This pretty completely nails the classical liberal position with respect to how liberty operates and is supposed to operate — cherishing liberty necessarily means we must accept that total security is an impossibility, given that such an arrangement is the hallmark of a police state (ideally; such even brackets out the inevitable corruption that makes security negotiable) — with a notable difference when it comes to foreign policy, whereby a classical liberal would appreciate that it is perfectly prudent to take whatever military measures we need take to protect the lives of our citizens and create an environment in which we as a people and as a country are safer. Peace through strength was a Reagan hallmark; sadly (to my way of thinking), it has been rejected by some libertarians, who promote a kind of security-based effective isolationism while still promoting robust international trade and free markets.
But that’s an argument for another day.
Here, the question is, does the federal government lack the moral authority to legislate against violence? Paul’s position to mean seems, on one level, a kind of offhanded tu quoque: the reason we lack the moral authority to legislate against violence is that we either engage in military violence, or we allow for violence against unborn children in a culture of disposability grown so commonplace that we now routinely include (potential or actual, depending on your medical position) life.
But on another level, the assertion seems to be that government itself, because it post-dates the civil society, doesn’t have the moral authority to legislate against violence; it only has the authority to protect the rights of the people. Meaning, for instance, laws against murder or rape or theft, etc., while putatively moral, are really no more than procedural correlatives to the moral code that precedes government and is indicative of the civil society’s collective moral framework. In the US, we have place natural law and unalienable rights for individuals above all else — and those rights are to be protected and upheld by the government. Which means that, for Paul, the federal government lacks moral authority to legislate against violence not only because it itself has embraced certain violent practices, but because moral authority is a product of the civil society, not the government we lay over that society to guard it. The federal government as a necessary evil with specific enumerated powers — with no practicable right to adopt the stance as a nanny state dispenser (and withholder) of basic protected liberties.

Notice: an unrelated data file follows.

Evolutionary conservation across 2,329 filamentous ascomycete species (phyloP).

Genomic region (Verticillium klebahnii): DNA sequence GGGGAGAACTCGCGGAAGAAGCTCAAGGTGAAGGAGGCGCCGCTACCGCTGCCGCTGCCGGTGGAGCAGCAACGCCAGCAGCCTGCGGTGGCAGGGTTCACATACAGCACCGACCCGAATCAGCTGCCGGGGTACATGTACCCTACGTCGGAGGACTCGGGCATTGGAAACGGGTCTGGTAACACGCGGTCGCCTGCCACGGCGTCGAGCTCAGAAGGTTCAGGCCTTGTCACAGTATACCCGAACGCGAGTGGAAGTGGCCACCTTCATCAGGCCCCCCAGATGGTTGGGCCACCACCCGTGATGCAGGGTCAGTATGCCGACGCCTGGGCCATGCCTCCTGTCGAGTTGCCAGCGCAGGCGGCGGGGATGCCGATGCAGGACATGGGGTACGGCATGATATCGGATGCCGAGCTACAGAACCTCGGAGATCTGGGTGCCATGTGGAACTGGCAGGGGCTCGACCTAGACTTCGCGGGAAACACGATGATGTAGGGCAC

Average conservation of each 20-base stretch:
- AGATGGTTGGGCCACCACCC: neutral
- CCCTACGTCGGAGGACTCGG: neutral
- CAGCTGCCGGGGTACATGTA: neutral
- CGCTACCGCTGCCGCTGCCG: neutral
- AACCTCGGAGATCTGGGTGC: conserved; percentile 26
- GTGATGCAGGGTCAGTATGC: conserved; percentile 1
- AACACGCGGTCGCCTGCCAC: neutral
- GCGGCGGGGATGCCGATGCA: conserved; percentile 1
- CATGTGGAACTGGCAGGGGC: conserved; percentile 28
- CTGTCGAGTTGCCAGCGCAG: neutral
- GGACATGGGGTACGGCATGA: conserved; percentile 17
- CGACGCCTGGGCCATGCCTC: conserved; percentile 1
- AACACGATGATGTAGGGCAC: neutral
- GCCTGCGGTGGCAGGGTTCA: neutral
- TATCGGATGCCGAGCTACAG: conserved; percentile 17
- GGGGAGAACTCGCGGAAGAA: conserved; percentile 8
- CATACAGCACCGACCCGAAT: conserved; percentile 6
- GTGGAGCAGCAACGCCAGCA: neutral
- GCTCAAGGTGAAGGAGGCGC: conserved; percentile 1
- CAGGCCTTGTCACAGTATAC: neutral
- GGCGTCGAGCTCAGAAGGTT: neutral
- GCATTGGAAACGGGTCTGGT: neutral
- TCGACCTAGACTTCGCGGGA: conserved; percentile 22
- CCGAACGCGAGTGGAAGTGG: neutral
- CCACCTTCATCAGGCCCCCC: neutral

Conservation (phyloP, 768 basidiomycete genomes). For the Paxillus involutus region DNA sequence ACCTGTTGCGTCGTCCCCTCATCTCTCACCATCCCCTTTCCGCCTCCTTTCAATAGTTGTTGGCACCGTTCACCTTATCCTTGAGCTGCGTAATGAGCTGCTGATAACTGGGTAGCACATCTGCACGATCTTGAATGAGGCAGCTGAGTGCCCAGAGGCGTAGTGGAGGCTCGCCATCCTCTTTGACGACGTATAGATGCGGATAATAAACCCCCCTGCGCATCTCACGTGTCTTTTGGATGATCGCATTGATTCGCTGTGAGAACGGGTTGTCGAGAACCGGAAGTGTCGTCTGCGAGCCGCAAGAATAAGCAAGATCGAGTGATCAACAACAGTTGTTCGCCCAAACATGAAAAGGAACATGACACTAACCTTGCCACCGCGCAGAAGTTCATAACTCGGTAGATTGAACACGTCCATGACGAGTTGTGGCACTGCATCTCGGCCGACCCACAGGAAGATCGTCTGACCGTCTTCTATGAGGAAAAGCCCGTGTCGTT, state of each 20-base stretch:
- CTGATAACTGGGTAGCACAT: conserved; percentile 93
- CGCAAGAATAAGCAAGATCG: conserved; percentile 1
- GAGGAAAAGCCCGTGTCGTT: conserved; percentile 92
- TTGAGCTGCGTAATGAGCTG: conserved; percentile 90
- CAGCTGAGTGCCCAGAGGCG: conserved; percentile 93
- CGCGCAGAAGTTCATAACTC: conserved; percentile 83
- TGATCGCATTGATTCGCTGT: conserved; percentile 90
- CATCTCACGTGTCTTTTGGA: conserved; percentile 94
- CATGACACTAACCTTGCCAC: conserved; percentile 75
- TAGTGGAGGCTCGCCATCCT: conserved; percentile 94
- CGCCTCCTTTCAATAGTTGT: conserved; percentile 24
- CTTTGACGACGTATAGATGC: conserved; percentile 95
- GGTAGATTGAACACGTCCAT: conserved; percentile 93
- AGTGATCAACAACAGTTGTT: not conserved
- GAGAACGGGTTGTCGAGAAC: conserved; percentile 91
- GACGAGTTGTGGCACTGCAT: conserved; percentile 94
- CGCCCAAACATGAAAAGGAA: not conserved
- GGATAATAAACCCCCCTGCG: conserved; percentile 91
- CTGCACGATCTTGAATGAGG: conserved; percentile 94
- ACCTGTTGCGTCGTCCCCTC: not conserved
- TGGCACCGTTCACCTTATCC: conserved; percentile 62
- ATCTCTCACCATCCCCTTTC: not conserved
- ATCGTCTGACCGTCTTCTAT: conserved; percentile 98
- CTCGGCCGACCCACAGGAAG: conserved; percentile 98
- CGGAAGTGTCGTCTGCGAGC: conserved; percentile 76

— Which is why I take issue with Paul’s attempt to cast indictments of overlegislative-impulse equally along the political spectrum. While it’s true some on the political right called for a police presence in schools in the wake of the Sandy Hook tragedy, many of us were entirely put off by the idea. It is unnecessary, expensive, and separates out at a legal level who can and who cannot protect children from predators. Alternately, it seems to me that those of us who have advocated for the potential arming of teachers are doing precisely what those who value liberty do: asking the government to get out of the way, to remove gun-free zone ordinances and laws, so that teachers who have or wish to try to obtain CCW can do so and then carry their weapons with them into their place of business. That is, we wish to see basic rights taken away by the government returned to private citizens. And if it takes new legislation to overturn prior, liberty-squelching legislation, I hardly see the equivalence Paul does between the left’s attempts to begin bans and the attempts by some on the right to use legislation to effectively deconstruct and disable prior harmful legislation.
The fact remains that, even as Dianne Feinstein prepares to dust off her “assault weapons” ban legislation — and many cowardly Republicans prepare to break ranks and vote for frivolity merely for the optics, trading our liberty and security for their own public halo — those who actually wish to “do something” about gun violence other than use it as a tool to promote their political agenda, recognize that the prior assault weapons ban didn’t work, that “gun-free zone legislation” is dangerous, deadly, feel-good magical thinking, and that doubling down on all of the failed policies of the left by way of exploiting a tragedy is grotesque, ineffective, and has nothing at all to do with children or even guns: it has to do with the power of the federal government arbitrarily, using whatever the available occasion, to gin up populist, majoritarian sentiment and then pass laws that take away individual rights and ascribe those rights to an ever-growing government.
And we simply must resist it.
Hope you all had a great Christmas! Have fun between now and the beginning of the new year. Because that’s when the social hangover will really begin to kick in.